Cholesterol and lifestyleHyperlipidemia - cholesterol and lifestyle; CAD - cholesterol and lifestyle; Coronary artery disease - cholesterol and lifestyle; Heart disease - cholesterol and lifestyle; Prevention - cholesterol and lifestyle; Cardiovascular disease - cholesterol and lifestyle; Peripheral artery disease - cholesterol and lifestyle; Stroke - cholesterol and lifestyle; Atherosclerosis - cholesterol and lifestyle
Your body needs cholesterol to work well. But cholesterol levels that are too high can harm you.
Cholesterol is measured in milligrams per deciliter (mg/dL). Extra cholesterol in your blood builds up inside the walls of your blood vessels. This buildup is called plaque, or atherosclerosis. Plaque reduces or stops blood flow. This can cause a:
Your Cholesterol Numbers
All men should have their blood cholesterol levels tested every 5 years, starting at age 35 years. All women should do the same, starting at age 45 years. Many adults should have their blood cholesterol levels tested at a younger age, possibly as early as age 20 years, if they have risk factors for heart disease. Children with risk factors for heart disease should also have their blood cholesterol levels checked. Some expert groups recommend cholesterol testing for all children ages 9 to 11 and again between ages 17 and 21. Have your cholesterol checked more often (probably every year) if you have:
A blood cholesterol test measures the level of total cholesterol. This includes HDL (good) cholesterol and LDL (bad) cholesterol.
Your LDL level is what health care providers watch most closely. You want it to be low. If it gets too high, you will need to treat it.
- Eating a healthy diet
- Losing weight (if you are overweight)
You may also need medicine to lower your cholesterol.
Medicine to lower your cholesterol
Your body needs cholesterol to work properly. But extra cholesterol in your blood causes deposits to build up on the inside walls of your blood vess...
You want your HDL cholesterol to be high. Exercise can help raise it.
It is important to eat right, keep a healthy weight, and exercise, even if:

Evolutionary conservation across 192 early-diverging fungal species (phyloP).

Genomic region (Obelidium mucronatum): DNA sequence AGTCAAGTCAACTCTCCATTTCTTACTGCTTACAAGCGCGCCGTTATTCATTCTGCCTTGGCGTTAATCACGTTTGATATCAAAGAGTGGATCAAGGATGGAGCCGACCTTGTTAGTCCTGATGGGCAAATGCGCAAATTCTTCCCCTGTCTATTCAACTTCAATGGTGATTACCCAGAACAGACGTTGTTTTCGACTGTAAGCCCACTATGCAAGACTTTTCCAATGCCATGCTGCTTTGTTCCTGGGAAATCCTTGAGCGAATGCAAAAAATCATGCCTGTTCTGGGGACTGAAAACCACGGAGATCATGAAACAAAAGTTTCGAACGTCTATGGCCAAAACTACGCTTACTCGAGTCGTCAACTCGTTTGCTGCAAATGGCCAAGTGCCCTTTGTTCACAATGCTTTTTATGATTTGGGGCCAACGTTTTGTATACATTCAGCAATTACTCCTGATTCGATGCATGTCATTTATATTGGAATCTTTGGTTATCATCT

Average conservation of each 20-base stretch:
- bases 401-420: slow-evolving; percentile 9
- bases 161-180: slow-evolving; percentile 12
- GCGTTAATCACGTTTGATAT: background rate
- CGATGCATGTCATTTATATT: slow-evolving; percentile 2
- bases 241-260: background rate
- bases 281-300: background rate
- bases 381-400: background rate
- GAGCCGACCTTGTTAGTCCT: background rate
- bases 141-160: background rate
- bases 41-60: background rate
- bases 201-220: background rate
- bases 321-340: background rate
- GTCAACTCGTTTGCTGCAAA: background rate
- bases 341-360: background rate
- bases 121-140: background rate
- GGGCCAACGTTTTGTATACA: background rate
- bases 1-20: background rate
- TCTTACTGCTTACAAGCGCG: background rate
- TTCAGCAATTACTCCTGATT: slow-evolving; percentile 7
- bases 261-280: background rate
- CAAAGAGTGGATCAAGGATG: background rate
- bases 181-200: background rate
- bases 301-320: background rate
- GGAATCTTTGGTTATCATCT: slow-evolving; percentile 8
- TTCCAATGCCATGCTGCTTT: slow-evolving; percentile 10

- You do not have heart disease or diabetes.
- Your cholesterol levels are in the normal range.
These healthy habits may help prevent future heart attacks and other health problems.
Eat foods that are low in fat. These include whole grains, fruits, and vegetables. Using low-fat toppings, sauces, and dressings will help.
Look at food labels. Avoid foods that are high in saturated fat. Eating too much of this type of fat can lead to heart disease.
- Choose lean protein foods, such as soy, fish, skinless chicken, very lean meat, and fat-free or 1% dairy products.
- Look for the words "hydrogenated", "partially hydrogenated", and "trans fats" on food labels. Do not eat foods with these words in the ingredients lists.
- Limit how much fried food you eat.
- Limit how many prepared baked goods (donuts, cookies, and crackers) you eat. They may contain a lot of fats that are not healthy.
- Eat fewer egg yolks, hard cheeses, whole milk, cream, ice cream, and cholesterol and lifestyle.
- Eat less fatty meat and smaller portions of meat, in general.
- Use healthy ways to cook fish, chicken, and lean meats, such as broiling, grilling, poaching, and baking.
Eat foods that are high in fiber. Good fibers to eat are oats, bran, split peas and lentils, beans (kidney, black, and navy beans), some cereals, and brown rice.
Learn how to shop for, and cook, foods that are healthy for your heart. Learn how to read food labels to choose healthy foods. Stay away from fast foods, where healthy choices can be hard to find.
Get plenty of exercise. And talk with your provider about what kinds of exercises are best for you.
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Understanding cholesterol results
Saturated fats - illustration
Saturated fats are found predominantly in animal products such as meat and dairy products, and can be associated with higher cholesterol levels. Tropical oils such as palm, coconut, and coconut butter, are also high in saturated fats.
Review Date: 7/13/2020
Reviewed By: David C. Dugdale, III, MD, Professor of Medicine, Division of General Medicine, Department of Medicine, University of Washington School of Medicine. Also reviewed by David Zieve, MD, MHA, Medical Director, Brenda Conaway, Editorial Director, and the A.D.A.M. Editorial team.